Although Brian Williams did not anchor Nightly News on Thanksgiving night, he gave an interview to an NBC producer in which he shared his thoughts about the publicity-desperate Salahis who scammed their way into the White House state dinner (which Brian attended). During his interview Brian said, "As far as I'm concerned, security couldn't have been tighter." But Brian's statement was directly contradicted by Katie Couric on the following night's CBS Evening News. Couric (who also attended the state dinner) said, "Well I was struck because when I go to the White House to do an interview, the security is much more elaborate to get a temporary press pass--and here [at the state dinner] it just seemed much more relaxed." So who should we believe--Brian or Katie? I'll leave it to the viewers to make up their own minds. Although it should be noted that ever since Brian hosted his fawning and obsequious "Inside the Obama White House" special earlier this year, he has been widely regarded as an apologist for the current administration and someone who is simply incapable of criticizing the President or even the White House staff. Furthermore, Brian's gung-ho rah-rah enthusiasm for the Secret Service is well known and thus raises questions about his ability to be objective on the matter. I don't think Brian would admit lax security at the White House even if he was waterboarded by a couple of Secret Service agents.
In his Thanksgiving night interview Brian also said, "If this turns out to be somebody's fifteen minutes--the equivalent of state dinner balloon boy and girl--I think that'll be tragic and almost pathetic...." Is he kidding us? The Salahis aren't getting their fifteen minutes of fame because they crashed the White House dinner. They're getting their fifteen minutes of fame because Brian Williams and his cohorts at MSNBC and the other networks won't stop talking about how the Salahis crashed the White House dinner. Brian Williams complaining about the Salahis' fifteen minutes of fame is like Dr. Frankenstein complaining that the monster he created is running amok and wreaking havoc in the village. In the past week, Nightly News has broadcast a virtual non-stop loop of Salahi videos and photos. The videos have also appeared ad nauseam on every MSNBC talk show. On Tuesday, the Salahis were given a prime spot on The Today Show despite the fact that they had absolutely nothing to say. And Brian Williams has the nerve to complain about them getting their fifteen minutes of fame? That is the height of hypocrisy. Brian Williams is part of the problem, not part of the solution. He gave them their fifteen minutes (and a few extra minutes for good measure). His network and his broadcast (of which he is the managing editor) aggressively promotes and fosters people like the Salahis and the Heenes. And let's not forget that NBC and Bravo (owned by NBC Universal) helped create and nurture the grotesque culture of reality shows that currently pervade American television. If not for the networks that gave rise to the reality show feeding frenzy, people like the Salahis and the Heenes would probably be channeling their energy towards auditioning for community theater or putting on puppet shows for the neighborhood kids. Clearly, NBC has an interest in promoting the Salahis, since they may appear on an NBC Universal show. But even if the Salahis aren't selected for Bravo's "The Real Housewives of D.C.", they've already been given more airtime (or at least more valuable airtime) on NBC than they would have received on Bravo, a third-tier cable channel. And we can, at least in part, thank Brian Williams for that.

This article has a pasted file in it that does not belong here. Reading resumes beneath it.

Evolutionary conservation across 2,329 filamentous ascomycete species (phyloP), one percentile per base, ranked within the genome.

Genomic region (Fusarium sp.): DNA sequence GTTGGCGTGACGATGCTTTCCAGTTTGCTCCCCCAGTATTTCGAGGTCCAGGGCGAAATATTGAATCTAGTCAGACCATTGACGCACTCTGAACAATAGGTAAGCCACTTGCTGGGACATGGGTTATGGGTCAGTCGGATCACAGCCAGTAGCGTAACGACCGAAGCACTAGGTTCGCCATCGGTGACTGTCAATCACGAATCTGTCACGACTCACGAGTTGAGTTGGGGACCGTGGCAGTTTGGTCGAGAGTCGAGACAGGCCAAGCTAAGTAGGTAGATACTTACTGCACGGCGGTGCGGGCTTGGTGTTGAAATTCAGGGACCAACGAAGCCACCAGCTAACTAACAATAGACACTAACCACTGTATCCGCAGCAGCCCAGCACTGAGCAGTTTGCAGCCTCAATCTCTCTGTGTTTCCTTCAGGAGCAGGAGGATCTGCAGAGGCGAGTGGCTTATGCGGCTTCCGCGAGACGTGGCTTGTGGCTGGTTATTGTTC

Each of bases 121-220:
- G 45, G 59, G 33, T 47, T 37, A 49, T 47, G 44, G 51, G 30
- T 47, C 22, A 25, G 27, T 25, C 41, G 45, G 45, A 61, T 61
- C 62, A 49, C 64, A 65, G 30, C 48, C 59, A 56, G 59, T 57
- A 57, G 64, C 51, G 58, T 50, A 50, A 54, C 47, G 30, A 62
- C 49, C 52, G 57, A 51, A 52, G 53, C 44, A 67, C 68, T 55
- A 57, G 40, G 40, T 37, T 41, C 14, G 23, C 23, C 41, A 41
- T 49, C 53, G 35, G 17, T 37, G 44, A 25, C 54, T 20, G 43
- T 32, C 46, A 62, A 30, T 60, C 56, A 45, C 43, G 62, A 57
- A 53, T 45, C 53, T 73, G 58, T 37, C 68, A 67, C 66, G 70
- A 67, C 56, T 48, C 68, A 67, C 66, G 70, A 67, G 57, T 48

Postscript: It seems that Michaele Salahi posed for a picture with every celebrity at the state dinner--except for Brian Williams (Mrs. Salahi's picture with Katie Couric has been widely circulated). So while the Salahis' judgment about how to become famous may be horribly skewed, their judgment about which evening news anchor makes a more valuable photo op appears to be quite sound.